Ethan Hawke appears in none of these movies, rather he was interviewed on Criterion to chat about movies in general and about each of these picks, so I watched every minute of that and then went on a Hawke-approved viewing spree.


The Blues Accordin’ to Lightnin’ Hopkins (1968, Les Blank)

Blank is one of my faves because the photography is grainy but good, the songs and stories play out in full, and he cuts the picture to whatever catches his interest. Hopkins is a versatile player. I see Hawke’s point about watching this to really understand the blues. It kinda worked but I’m still not past the “all the songs sound the same” phase. I’ll get back to those Bear Family comps, maybe.


The Life and Times of Judge Roy Bean (1972, John Huston)

That makes two in a row set in Texas. Paul Newman goes to the lawless part of the state, brags about being a bank robber, is robbed and nearly killed… Victoria Principal (TV’s Dallas) brings him a gun, he returns to the bar and kills all the men, then instates himself as sheriff and hires the next group of guys to wander in (five failed outlaws) as marshals.

I love that the story is partly narrated by dead men who passed through. Grizzly Adams (our director) isn’t permitted to die in town so he moves on, leaving his bear behind. The ensuing musical montage to an Andy Williams song is better than the Raindrops Keep Falling scene, because it’s about Newman and Principal playing with a bear. The only threat to Newman’s authority is Bad Bob The Albino (Stacy Keach) who is killed immediately, until attorney Roddy McDowall turns out to have been playing the long game, getting elected mayor and turning the tables on the power structure. After 20 years in exile, Bean returns to round up the gang (and grown daughter Jacqueline Bisset who doesn’t seem to mind having been abandoned for two decades) and stage a fight to the death between the wild west old-timers and modern society’s highly flammable oil-well town. Ethan says that everyone now admits the postscript ending is bad, in which Bean’s actress idol Ava Gardner arrives in town too late and only gets to meet Ned Beatty. Roy Bean was a real guy who often shows up fictionalized on screen – he’s been played by Walter Brennan, Andy Griffith, Tom Skerritt, and returning to the legend with a casting promotion, Ned Beatty.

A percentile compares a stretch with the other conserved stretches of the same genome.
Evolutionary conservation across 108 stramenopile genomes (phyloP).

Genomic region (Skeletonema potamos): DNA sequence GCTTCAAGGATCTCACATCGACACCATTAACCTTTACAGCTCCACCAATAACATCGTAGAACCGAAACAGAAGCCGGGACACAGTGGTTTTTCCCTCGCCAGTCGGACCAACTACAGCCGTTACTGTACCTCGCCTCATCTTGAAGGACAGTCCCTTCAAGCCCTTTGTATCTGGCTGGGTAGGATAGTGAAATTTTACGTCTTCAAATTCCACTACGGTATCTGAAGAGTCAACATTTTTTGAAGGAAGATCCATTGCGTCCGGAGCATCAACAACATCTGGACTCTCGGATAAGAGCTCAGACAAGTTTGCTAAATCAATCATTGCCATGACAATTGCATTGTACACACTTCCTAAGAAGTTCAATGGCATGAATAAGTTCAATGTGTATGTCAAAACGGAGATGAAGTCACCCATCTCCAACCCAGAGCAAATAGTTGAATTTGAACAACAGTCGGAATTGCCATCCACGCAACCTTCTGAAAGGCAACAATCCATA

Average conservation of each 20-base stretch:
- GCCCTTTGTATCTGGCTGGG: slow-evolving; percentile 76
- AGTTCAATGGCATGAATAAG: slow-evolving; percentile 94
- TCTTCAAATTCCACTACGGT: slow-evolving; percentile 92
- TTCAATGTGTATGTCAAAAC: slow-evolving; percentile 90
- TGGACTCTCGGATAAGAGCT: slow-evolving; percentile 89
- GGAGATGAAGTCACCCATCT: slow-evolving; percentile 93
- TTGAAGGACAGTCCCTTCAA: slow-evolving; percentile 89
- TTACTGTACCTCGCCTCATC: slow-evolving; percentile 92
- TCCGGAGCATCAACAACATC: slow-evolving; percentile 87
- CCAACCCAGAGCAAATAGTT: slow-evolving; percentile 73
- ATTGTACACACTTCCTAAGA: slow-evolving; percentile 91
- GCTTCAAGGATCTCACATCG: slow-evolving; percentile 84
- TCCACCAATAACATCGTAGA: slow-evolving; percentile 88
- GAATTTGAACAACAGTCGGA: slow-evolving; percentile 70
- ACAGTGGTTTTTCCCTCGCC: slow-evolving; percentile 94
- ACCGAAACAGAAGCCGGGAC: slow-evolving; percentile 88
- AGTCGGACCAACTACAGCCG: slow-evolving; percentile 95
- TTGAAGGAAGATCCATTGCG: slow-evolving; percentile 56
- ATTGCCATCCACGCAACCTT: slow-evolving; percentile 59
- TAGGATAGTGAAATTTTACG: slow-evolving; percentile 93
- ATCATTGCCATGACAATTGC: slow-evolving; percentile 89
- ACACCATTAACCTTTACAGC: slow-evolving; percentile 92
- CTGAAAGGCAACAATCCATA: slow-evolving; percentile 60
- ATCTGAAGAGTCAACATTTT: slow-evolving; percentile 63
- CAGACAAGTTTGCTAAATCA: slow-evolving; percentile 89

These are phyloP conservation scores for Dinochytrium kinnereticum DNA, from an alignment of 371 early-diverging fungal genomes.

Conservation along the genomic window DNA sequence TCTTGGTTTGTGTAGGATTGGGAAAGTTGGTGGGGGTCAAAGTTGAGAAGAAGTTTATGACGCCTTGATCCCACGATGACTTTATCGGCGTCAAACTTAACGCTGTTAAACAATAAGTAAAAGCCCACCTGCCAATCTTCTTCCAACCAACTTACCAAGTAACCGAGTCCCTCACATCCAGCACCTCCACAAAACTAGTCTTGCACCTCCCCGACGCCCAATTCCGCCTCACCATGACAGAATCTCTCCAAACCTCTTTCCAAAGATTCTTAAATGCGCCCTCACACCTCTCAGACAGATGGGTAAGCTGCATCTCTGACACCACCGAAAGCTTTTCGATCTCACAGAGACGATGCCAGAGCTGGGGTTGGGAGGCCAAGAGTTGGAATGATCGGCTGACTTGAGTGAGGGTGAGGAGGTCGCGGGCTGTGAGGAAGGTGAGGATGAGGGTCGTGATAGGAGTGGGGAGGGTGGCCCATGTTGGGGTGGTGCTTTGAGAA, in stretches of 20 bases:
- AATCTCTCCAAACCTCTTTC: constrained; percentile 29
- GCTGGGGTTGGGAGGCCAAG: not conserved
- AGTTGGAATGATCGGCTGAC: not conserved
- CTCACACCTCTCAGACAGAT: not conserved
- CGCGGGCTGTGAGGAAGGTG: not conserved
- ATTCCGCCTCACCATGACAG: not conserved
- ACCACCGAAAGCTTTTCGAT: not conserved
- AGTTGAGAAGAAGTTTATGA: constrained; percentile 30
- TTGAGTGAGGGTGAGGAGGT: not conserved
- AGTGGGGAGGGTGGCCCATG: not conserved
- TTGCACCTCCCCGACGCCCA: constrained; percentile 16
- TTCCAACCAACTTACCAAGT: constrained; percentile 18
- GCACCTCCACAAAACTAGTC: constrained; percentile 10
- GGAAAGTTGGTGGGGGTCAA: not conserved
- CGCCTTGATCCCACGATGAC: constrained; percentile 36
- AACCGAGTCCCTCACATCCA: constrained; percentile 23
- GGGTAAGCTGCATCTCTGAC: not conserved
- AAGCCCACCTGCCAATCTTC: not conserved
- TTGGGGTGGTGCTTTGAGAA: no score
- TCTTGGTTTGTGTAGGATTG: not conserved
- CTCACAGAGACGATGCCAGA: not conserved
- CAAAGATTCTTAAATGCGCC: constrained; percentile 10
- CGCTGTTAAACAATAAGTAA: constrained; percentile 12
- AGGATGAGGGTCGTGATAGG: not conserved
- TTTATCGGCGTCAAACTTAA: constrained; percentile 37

Buffalo Bill and the Indians, or Sitting Bull’s History Lesson (1976, Robert Altman)